In today’s environment, says Achint Mahajan, principal at business analytics and advisory services consultancy PRGX (Europe and Asia-Pacific), it is more important than ever for organisations to explore the sources of leverage inherent in relationships with both customers and suppliers, and an analytical, data-driven approach is paramount in identifying precise opportunities. There is also a growing recognition that payables offer a valuable opportunity, not least because this is an area where a company can often exercise greater control, he says.
According to Mahajan, the extension of days payable outstanding (DPO) is an important lever, and by combining best practice, good company culture and a detailed analysis of the unique requirements of each supplier and purchase category, organisations can reap significant rewards.
Below are some top-tips that Mahajan believes that internal audit can flag up to finance:
1: Decide who takes the lead
Although the finance or accounts payable operations may possess the data, it is the procurement or purchasing team that manages relationships with suppliers. Either can take responsibility but it's vital that one seizes the initiative
2: Secure top-level support
It's not unusual for DPO improvement projects to fall victim to departmental factions or lack of resources. For these reasons, a dedicated project manager – perhaps even the CEO – may need to help co-ordinate the initiative between different functions. Certainly, senior-level participation is highly recommended.
3: Consider the categories before starting
The company's approach to DPO might vary from one category to another, so it's often useful to run a pilot, establishing a subset of suppliers who can calibrate the strategy and build credibility for the programme.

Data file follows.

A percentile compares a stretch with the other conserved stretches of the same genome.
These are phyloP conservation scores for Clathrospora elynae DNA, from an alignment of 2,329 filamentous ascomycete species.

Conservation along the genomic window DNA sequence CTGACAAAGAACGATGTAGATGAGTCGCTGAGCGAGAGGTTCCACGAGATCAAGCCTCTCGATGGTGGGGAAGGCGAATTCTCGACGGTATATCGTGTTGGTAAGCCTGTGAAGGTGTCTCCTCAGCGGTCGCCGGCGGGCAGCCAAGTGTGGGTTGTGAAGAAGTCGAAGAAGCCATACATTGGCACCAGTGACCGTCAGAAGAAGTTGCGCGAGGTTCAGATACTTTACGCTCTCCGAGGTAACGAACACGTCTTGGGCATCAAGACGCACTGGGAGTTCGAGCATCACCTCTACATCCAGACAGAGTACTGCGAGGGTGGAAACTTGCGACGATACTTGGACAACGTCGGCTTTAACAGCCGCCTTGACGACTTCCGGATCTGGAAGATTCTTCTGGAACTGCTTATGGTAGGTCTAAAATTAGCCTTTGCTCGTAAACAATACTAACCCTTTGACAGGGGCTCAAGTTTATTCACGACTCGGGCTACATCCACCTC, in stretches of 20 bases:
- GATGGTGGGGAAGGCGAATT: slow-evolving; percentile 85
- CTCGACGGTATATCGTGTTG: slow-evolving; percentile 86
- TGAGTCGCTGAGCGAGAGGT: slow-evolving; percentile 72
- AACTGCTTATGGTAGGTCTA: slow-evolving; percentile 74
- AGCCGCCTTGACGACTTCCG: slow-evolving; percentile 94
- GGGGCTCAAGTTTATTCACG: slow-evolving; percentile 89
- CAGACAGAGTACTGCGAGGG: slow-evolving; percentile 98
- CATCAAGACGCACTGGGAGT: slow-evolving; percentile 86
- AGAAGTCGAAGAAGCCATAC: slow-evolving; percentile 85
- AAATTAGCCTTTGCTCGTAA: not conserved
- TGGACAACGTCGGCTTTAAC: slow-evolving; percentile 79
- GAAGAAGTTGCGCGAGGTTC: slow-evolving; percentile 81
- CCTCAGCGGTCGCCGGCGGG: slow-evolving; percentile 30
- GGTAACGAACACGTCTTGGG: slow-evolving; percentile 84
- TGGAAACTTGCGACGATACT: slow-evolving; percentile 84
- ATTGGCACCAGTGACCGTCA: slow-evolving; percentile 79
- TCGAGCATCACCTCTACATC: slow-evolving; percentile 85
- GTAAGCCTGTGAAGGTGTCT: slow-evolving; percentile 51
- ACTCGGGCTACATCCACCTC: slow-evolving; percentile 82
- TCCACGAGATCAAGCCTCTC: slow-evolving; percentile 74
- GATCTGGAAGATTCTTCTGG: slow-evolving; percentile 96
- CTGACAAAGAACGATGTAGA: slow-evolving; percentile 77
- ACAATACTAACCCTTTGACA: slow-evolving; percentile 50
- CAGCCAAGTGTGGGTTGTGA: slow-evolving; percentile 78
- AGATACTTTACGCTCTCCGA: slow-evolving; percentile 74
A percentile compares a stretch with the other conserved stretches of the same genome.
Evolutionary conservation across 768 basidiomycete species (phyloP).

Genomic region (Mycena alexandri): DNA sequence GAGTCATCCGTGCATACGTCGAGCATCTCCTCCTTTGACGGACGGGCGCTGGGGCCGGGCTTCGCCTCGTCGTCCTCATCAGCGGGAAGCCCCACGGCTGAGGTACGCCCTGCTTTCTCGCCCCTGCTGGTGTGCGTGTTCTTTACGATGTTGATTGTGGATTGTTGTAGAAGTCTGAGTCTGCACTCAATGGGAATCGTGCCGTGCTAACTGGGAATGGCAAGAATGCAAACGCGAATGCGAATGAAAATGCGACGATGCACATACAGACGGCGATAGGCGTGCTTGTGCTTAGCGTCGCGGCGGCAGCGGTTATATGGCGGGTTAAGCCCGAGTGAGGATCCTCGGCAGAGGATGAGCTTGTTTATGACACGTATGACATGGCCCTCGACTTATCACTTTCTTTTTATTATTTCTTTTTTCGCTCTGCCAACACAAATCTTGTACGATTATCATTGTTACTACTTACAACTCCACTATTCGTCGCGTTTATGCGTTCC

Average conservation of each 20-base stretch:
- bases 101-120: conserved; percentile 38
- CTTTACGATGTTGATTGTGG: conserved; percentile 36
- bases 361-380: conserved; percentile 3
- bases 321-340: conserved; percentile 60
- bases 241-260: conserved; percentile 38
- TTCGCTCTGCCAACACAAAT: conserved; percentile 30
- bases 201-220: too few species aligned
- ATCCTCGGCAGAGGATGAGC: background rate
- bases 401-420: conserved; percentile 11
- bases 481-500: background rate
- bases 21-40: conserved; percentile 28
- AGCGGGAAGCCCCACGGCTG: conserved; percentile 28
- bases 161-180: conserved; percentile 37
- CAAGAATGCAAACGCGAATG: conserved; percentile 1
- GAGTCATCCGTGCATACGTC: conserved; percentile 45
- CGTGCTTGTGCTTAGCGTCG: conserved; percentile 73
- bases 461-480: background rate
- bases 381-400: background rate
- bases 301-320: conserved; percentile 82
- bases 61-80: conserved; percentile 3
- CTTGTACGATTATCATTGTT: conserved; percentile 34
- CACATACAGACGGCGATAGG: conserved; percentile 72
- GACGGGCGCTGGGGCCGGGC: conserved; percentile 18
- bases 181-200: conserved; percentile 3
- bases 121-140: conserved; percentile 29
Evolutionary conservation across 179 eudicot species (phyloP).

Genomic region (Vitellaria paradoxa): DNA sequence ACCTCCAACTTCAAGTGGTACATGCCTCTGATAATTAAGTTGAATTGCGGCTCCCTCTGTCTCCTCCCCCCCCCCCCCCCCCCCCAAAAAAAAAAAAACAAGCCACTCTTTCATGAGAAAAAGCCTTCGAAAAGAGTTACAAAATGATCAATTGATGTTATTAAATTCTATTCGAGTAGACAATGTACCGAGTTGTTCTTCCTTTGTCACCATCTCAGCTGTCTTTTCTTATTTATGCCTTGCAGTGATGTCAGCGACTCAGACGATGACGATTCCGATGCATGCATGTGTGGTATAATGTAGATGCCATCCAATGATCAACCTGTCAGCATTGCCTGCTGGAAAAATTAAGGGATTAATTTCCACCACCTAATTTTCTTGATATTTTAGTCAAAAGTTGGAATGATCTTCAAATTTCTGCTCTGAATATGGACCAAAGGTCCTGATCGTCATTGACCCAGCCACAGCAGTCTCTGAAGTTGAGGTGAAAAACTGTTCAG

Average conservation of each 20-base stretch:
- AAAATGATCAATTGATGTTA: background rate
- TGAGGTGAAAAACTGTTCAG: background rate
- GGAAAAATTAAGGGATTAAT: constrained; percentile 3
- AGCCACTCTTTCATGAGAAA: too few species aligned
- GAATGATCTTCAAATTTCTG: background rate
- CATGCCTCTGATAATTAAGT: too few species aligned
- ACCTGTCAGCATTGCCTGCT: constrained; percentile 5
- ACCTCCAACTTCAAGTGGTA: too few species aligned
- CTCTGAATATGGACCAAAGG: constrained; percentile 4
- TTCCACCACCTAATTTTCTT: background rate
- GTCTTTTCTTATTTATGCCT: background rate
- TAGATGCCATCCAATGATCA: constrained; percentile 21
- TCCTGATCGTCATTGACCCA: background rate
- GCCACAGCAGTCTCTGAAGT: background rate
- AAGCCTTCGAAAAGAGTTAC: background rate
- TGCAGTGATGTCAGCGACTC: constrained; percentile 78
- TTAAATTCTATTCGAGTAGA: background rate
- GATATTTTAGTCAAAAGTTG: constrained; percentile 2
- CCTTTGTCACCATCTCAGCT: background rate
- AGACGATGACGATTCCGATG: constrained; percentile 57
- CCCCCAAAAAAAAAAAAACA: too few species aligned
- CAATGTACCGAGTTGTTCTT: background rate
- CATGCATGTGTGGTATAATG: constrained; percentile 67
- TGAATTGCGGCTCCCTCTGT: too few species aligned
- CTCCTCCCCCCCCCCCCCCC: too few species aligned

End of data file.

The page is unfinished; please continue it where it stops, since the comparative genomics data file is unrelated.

4: Purchasing and finance should become allies
It’s inevitable that some of these changes could provoke a negative response from suppliers. What's important here is consistency, so you may want to create a training programme for all supplier-facing staff and provide them with scripts or FAQ sheets to help them deal with difficult discussions.
5: Use analytics to make your case
Explore many sources of internal and external data – company financial reports (whether public or private), industry opinion and internal payment terms – to find out how your terms for payment days differ from those of competitors, for example.
6: Reward success as you go along
The ongoing co-operation of both procurement and finance is vital, but the functions are unlikely to benefit equally from this work. Creative incentives and rewards can make the objectives of the initiative more tangible to members of the procurement team who are not usually measured on their contribution to working capital.
7: Segment suppliers and tailor "the ask"
Not all suppliers are created equal, so divide them into clusters and use benchmarking to set targets for each that maximise the suppliers’ likelihood of participation – stretching them without alienating them.
8: Keep detailed records and monitor payment terms
Keep detailed records to avoid misunderstandings and guard against the danger of agreed changes with suppliers unravelling. To prevent suppliers reverting to old habits, include terms in annual supplier relationship views, and monitor the supplier’s compliance with a spend analytics tool.